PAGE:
Daily fantasy sports giants DraftKings and FanDuel have been granted stays by a New York appellate court panel today. The court’s action halts a lower court decision earlier that would have ended the companies’ business dealings in the state. The lower court ruling was in response to a legal action filed earlier by New York Attorney General Eric Schneiderman.

David Boies, counsel to DraftKings and Chairman, Boies, Schiller and Flexner LLP released a statement soon after the ruling saying,  “We are pleased with the Court’s ruling today. Daily Fantasy Sports (DFS) contests are as legal now as they have been for the past seven years that New Yorkers have been playing them. As our litigation continues, we expect an appellate court to see what we have known since the outset: DFS is a game of knowledge and skill, one that builds community and whose competitive spirit has become important to the lives of millions of people. Our ongoing appeal will make clear that daily fantasy contests require just as much skill as season-long contests, which the Attorney General recognizes as perfectly legal under state law.

“We are engaged with legislatures and Attorneys General across the country, including in New York, to ensure that our fans are able to experience our contests in a fun and fair way with appropriate and thoughtful consumer protections in place. This includes active collaboration with the Attorney General in Massachusetts, where we are working to become the industry leader in transparency and consumer protection. We will continue in these efforts so that fans can keep enjoying Daily Fantasy Sports for years to come.”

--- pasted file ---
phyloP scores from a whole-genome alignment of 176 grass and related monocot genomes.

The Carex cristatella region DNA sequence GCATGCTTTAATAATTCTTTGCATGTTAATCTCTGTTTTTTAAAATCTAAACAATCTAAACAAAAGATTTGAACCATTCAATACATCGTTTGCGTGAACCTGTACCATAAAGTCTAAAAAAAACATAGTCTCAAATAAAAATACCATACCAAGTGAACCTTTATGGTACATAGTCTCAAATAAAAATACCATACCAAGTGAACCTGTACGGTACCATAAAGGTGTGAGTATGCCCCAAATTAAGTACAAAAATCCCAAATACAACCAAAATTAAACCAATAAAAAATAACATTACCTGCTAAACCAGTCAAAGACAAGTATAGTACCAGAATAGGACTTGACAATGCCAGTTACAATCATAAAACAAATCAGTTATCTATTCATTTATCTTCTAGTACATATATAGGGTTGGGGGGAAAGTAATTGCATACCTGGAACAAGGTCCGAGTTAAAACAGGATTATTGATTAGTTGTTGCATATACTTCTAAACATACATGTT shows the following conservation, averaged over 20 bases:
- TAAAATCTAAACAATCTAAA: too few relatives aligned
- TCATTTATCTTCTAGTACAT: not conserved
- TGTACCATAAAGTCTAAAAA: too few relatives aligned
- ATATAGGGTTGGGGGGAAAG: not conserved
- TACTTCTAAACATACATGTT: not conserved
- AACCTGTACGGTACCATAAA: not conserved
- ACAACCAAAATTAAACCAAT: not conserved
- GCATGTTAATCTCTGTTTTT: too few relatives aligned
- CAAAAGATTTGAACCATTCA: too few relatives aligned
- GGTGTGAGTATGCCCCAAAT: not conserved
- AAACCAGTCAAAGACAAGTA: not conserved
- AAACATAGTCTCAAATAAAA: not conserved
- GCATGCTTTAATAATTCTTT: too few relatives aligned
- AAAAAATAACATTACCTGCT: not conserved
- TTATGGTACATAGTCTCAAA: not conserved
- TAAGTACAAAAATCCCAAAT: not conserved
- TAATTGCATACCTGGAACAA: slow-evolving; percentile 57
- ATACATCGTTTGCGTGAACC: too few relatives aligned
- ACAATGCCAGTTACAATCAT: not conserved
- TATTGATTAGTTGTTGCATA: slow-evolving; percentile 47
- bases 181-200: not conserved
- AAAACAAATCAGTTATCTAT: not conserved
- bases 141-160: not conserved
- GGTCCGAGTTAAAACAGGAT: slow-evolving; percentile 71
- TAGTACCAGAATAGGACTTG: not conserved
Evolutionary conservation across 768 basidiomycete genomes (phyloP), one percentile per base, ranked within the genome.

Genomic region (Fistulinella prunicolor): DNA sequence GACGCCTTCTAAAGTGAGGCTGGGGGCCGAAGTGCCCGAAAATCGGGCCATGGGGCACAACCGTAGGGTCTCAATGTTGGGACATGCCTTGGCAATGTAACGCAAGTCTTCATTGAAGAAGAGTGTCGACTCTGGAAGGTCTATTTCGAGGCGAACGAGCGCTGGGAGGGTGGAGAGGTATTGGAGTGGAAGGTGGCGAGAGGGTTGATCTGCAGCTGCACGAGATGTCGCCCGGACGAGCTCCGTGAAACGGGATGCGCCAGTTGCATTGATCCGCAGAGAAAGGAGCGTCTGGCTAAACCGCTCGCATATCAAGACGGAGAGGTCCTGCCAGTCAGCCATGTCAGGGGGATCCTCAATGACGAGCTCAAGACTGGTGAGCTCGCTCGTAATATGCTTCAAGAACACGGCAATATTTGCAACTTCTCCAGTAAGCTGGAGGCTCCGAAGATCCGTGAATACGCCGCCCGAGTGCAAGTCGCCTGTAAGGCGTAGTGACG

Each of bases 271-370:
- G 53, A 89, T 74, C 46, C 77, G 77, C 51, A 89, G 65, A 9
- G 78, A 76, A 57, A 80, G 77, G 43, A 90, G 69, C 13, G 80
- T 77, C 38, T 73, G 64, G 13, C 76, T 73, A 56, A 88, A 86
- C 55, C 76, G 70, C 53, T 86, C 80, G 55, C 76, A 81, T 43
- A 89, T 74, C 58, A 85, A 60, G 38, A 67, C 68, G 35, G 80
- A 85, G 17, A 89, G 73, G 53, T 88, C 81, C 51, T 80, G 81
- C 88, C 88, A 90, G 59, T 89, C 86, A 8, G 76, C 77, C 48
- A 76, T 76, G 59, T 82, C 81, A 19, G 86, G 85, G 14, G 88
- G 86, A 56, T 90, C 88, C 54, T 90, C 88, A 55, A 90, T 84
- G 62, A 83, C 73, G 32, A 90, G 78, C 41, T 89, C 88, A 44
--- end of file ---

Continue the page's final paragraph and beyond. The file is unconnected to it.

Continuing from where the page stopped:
Attorney General Eric Schneiderman entered the fray in early October pronouncing the practice of DFS contest wagering “illegal gambling”. Soon after, legal motions were filed. So far the DFS companies have prevailed, at least in procedural maneuvers, to have their issues determined in a full court of law, rather than by administrative actions of New York’s top cop. AG Schneiderman’s latest maneuver was to go directly to the sports site’s wallet in an attempt to break them financially.

On December 31st the AG amended his complaint against the companies to include civil penalties including as much as $5,000 for every alleged violation of NY business law and a refund of about $200 million to more than half a million New Yorkers who have paid entry fees into the contests.

Today’s stay order by the appellate panel does not affect the civil complaint which will presumably go forward at a later date.

 

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